Intermittent explosive disorder; Anger Management Crisis
I cannot take this any longer, it is too much, and I am tired… familiar expressions? These outburst of strong emotions are usually out of frustration or anger. Anger is a natural, instinctive response to threats. Some anger is necessary for our survival. But if it occurs too frequent than necessary then you might just be suffering from intermittent explosive disorder commonly referred to as anger management crisis. It is commonly describes as “flying into rage for no reason”. Anger management control occurs mostly amongst teens but can be seen in children as well. It should be noted that it is not a permanent condition but earlier diagnostics and therapy classes can work the magic.
The experience of anger can range from mild irritation, to frustration, all the way up to seething rage. As a matter of fact, even boredom is a mild version of anger in the form of dissatisfaction with what is happening. Everybody feels anger at different times, to varying degrees. It’s simply part of the human experience. Feelings of anger can arise in many different contexts. Experiencing unjust treatment, hearing a criticism, or simply not getting what you want are but a few of the potential triggers.
Mental illness are usually underlying factors of anger management control. For some people anger is caused by an underlying disorder, such as alcoholism or depression. What many people don’t realize is that anger is a secondary emotion. Typically, one of the primary emotions, like fear or sadness, can be found underneath the anger. Fear includes things like anxiety and worry, and sadness comes from the experience of loss, disappointment or discouragement. Because fear and sadness makes people feel vulnerable, they shift into the anger mode as a means of masking their true intentions. Essentially, anger can be a means of creating a sense of control and power in the face of vulnerability and uncertainty.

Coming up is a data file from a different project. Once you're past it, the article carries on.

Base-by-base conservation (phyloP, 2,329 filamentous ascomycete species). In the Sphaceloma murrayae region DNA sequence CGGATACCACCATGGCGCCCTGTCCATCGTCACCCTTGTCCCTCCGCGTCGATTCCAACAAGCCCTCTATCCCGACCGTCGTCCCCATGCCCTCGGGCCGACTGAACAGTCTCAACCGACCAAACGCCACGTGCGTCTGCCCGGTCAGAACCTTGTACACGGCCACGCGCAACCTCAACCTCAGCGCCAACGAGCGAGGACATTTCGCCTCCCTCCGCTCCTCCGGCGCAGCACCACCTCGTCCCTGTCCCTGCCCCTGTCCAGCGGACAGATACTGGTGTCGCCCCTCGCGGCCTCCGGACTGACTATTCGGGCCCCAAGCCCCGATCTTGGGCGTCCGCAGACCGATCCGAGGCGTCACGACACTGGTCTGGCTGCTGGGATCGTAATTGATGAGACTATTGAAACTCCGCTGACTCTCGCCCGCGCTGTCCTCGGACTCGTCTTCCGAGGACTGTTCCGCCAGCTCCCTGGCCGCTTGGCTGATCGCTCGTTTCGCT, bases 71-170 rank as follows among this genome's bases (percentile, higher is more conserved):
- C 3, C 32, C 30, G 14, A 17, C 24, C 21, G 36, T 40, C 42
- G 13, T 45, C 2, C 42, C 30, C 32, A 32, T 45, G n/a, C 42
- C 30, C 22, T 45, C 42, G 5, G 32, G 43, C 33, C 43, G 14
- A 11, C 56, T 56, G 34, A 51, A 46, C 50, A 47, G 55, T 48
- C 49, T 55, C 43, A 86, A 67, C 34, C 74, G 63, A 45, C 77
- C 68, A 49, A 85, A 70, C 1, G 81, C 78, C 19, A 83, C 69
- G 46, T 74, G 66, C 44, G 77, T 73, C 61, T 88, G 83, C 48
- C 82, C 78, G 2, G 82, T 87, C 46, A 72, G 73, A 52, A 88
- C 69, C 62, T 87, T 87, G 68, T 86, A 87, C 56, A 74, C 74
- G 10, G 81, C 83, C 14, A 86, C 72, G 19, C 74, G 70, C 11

According to a 2010 Study Trusted uncontrolled anger is bad for your physical and emotional health. It can also quickly escalate to verbal or physical violence, harming you and those around you. Uncontrolled anger is different from person to person. Some people are quietly seething at the world most of the time. Some can’t help but dwell on events that made them mad. Others have quick tempers and may even exhibit aggressive or violent behaviour.